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Many people install their software packages from vendor-supplied methods (RPM, up2date, apt-get, and the like), and this works for the most. But some of us are adamant about installing our internet-facing software from source obtained from the project mirrors, and over time we've developed what we believe are best practices in managing them.

"Use the source, Luke"

The point of this Tech Tip is not to defend the practice of building everthing from source - we presume you've already decided that you want to, and are looking for advice - but we will touch on some of our reasoning;

Overall directory structure

We typically find a place - any place - on a filesystem with sufficient room for our package building, and /home/source is a common parking place. But because this varies from machine to machine, we always make a symbolic link to it so it's easy to find. We create the tarballs directory at the same time: this is where we park the packages we've fetched from the distribution servers:

# mkdir /home/source

# mkdir /home/source/tarballs

# ln -s home/source /source

Creating this place requires root privs, of course, but we normally do our source builds as a regular user, so we chown the whole tree to that user: chown -R username /home/source.

We use the excellent GNU wget tool to fetch each package, and from there we extract it to its own area. This example fetches Postfix:

$ cd /source/tarballs

$ wget

$ cd ..

$ gtar -xzvf tarballs/postfix-2.0.12.tar.gz

$ cd postfix-2.0.12

continue building

Saving "./configure" parameters

Just finding a place to park packages is not terribly difficult, but remembering how to build them is another story. Most packages these days use the configure tool, but these can take many parameters that often have to be adjusted as the package is explored.

Our practice has been to create a small shell script in the /source directory that contains the methods required to build the package. For instance, in the case of Postfix above, we had

make makefiles CCARGS='-DDEF_COMMAND_DIR=\"/usr/local/sbin\" \
        -DDEF_DAEMON_DIR=\"/usr/local/libexec/postfix\" \
        -DDEF_MAILQ_PATH=\"/usr/local/bin/mailq\" \
        -DDEF_NEWALIAS_PATH=\"/usr/local/bin/newaliases\" \
        -DDEF_SAMPLE_DIR=\"/etc/postfix/samples\" \
        -DDEF_SENDMAIL_PATH=\"/usr/local/sbin/sendmail\" \
        -DHAS_MYSQL -I/home/mysql/include/mysql' \
        AUXLIBS='-L/home/mysql/lib/mysql -lmysqlclient'

Here we provided non-default installation directories that are to our liking, plus pointed Postfix at the location of the MySQL client libraries. To use these, we do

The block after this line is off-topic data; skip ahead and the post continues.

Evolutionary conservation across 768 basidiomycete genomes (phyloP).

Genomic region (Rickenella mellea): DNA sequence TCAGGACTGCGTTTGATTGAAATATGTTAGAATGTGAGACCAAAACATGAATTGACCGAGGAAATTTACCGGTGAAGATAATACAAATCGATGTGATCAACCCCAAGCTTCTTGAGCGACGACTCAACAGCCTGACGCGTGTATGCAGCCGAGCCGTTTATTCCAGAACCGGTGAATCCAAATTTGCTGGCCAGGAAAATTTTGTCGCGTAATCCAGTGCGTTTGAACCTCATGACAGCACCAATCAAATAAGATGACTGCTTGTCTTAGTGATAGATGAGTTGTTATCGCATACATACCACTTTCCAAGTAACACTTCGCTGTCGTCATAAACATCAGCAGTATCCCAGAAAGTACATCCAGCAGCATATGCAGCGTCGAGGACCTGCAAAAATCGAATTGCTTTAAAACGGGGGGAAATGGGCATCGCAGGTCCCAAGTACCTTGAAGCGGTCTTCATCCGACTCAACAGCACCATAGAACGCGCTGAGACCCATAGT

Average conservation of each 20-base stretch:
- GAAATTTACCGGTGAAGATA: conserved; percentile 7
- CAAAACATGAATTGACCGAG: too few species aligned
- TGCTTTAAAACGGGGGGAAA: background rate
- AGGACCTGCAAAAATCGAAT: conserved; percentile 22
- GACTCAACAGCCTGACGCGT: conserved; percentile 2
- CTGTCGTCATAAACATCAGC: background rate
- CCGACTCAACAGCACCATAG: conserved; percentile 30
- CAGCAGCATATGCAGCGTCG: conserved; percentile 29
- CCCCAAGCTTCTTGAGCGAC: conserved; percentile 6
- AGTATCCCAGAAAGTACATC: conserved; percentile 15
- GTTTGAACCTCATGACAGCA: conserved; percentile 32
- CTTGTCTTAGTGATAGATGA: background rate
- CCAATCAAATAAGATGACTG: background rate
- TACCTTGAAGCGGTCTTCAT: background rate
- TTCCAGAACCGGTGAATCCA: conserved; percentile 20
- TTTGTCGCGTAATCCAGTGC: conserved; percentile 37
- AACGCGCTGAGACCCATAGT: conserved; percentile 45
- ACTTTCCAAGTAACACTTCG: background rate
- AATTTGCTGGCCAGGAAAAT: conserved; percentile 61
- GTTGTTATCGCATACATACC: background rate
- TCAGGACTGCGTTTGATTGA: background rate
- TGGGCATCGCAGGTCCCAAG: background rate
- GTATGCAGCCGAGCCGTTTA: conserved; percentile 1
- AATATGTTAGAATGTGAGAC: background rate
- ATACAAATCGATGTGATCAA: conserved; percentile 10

$ cd /source/postfix-2.0.12

$ sh ../configure-postfix

$ make

$ make test

$ sudo make install

It's important that the configure-postfix script be kept in the parent of the Postfix source area, for two reasons.

Though Postfix here did not use the configure program, many do, and we can take one small additional step to make configuration a bit easier. When a new package is installed, go to that directory and populate the configure front-end with the configure --help output:

$ cd /source/mysql-4.0.13

$ ./configure --help > ../configure-mysql

$ vi ../configure-mysql
edit the file to add the actual configure code

$ more ../configure-mysql
exec ./configure \
        --prefix=/home/mysql \
        --enable-assembler  \
        --enable-local-infile \
        --without-innodb \
        --with-mysqld-user=mysql \

`configure' configures this package to adapt to many kinds of systems.

Usage: ./configure [OPTION]... [VAR=VALUE]...

To assign environment variables (e.g., CC, CFLAGS...), specify them as
VAR=VALUE. See below for descriptions of some of the useful variables.

Defaults for the options are specified in brackets.
.... the rest of configure help output

$ sh ../configure

$ make

$ make test

$ sudo make install

The help output itself is not executable - it's just a quick reference - and the exec just before the configure script name insures that the shell won't execute any of the documentation. The configure front-end script can also contain additional commentary, such as important pre-installation steps (such as creating specific system users or groups).

These front-end scripts show their further utility when a build need be done on some other system: copy the configure-whatever script to the new system and known-to-work parameters will be an excellent starting point even if machine-specific changes need be made. These scripts are a great place to leave notes for the next time, too.

Most of our thought goes into finding the proper options for ./configure, and after that it's usually smooth sailing. Setting compiler flags, pointing the tree to other required packages, and coordinating options with them. Once this has been done, the rest of the process is usually not much more than:

$ sh ../configure

$ make

$ make test   or sometimes make check - see the makefile

$ sudo make install

The final step, sudo, temporarily grants root privileges (assuming this has been explicitly configured by the system administrator) so that files may be copied to the proper places on the system. Those who build as root - not a very good idea - can just make install directly.